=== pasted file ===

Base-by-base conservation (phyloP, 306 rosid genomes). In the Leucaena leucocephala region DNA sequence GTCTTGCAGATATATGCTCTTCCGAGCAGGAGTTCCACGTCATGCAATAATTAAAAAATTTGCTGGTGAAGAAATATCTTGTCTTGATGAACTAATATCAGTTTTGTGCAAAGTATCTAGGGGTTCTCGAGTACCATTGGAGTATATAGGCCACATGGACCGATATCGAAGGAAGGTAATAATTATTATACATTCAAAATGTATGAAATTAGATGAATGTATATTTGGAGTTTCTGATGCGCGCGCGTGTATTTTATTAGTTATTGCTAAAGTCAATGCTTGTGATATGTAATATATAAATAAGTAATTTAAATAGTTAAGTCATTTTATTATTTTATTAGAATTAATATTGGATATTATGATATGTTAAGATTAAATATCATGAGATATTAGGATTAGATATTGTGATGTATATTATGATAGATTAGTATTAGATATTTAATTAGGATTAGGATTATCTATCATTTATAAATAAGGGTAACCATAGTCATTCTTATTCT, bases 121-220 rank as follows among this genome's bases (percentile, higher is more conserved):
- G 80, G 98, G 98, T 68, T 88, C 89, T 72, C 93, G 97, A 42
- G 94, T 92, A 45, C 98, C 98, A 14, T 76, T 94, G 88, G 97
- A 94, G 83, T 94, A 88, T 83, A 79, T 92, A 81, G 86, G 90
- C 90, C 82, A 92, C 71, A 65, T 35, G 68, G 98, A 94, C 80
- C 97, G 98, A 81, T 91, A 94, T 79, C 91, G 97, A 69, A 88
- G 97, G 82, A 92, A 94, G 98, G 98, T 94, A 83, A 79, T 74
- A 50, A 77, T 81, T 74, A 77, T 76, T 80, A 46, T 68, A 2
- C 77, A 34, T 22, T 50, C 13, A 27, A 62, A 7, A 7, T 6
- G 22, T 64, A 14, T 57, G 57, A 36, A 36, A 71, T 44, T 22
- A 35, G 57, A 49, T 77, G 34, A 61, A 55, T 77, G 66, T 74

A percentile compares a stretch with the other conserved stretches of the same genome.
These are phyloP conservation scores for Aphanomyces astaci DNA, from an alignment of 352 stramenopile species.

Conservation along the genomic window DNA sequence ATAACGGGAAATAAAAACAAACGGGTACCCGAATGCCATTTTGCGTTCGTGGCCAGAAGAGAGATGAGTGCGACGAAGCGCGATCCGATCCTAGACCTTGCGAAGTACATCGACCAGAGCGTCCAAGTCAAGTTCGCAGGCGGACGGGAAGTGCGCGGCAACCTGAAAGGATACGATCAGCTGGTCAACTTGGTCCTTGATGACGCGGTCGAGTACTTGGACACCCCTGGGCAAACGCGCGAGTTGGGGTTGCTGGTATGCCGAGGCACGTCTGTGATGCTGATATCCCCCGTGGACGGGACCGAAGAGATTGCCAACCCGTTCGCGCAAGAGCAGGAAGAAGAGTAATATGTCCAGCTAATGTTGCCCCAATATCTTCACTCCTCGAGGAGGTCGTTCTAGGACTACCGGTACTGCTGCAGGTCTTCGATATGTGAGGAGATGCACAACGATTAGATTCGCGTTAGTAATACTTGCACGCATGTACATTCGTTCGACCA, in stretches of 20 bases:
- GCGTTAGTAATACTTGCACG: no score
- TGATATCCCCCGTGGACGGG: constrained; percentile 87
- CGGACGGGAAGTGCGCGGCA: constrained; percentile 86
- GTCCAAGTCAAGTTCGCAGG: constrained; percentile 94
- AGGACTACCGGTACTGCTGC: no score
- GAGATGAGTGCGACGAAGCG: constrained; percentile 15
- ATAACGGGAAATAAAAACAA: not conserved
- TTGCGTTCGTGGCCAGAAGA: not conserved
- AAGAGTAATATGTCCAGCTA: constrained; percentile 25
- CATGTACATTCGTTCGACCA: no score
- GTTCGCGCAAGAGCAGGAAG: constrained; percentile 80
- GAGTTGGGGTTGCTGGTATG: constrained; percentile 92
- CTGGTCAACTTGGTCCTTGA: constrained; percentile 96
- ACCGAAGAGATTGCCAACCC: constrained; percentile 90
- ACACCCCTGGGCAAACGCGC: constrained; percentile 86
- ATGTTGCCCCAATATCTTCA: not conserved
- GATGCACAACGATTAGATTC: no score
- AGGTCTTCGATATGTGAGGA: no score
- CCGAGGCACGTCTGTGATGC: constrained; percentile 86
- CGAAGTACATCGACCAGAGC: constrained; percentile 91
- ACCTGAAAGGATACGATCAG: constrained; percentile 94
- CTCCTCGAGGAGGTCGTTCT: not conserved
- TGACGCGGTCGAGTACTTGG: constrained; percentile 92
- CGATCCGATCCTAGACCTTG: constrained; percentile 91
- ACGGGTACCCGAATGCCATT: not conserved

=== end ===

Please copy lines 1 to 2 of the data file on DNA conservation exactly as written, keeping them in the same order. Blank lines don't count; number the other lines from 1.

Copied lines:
Base-by-base conservation (phyloP, 306 rosid genomes). In the Leucaena leucocephala region DNA sequence GTCTTGCAGATATATGCTCTTCCGAGCAGGAGTTCCACGTCATGCAATAATTAAAAAATTTGCTGGTGAAGAAATATCTTGTCTTGATGAACTAATATCAGTTTTGTGCAAAGTATCTAGGGGTTCTCGAGTACCATTGGAGTATATAGGCCACATGGACCGATATCGAAGGAAGGTAATAATTATTATACATTCAAAATGTATGAAATTAGATGAATGTATATTTGGAGTTTCTGATGCGCGCGCGTGTATTTTATTAGTTATTGCTAAAGTCAATGCTTGTGATATGTAATATATAAATAAGTAATTTAAATAGTTAAGTCATTTTATTATTTTATTAGAATTAATATTGGATATTATGATATGTTAAGATTAAATATCATGAGATATTAGGATTAGATATTGTGATGTATATTATGATAGATTAGTATTAGATATTTAATTAGGATTAGGATTATCTATCATTTATAAATAAGGGTAACCATAGTCATTCTTATTCT, bases 121-220 rank as follows among this genome's bases (percentile, higher is more conserved):
- G 80, G 98, G 98, T 68, T 88, C 89, T 72, C 93, G 97, A 42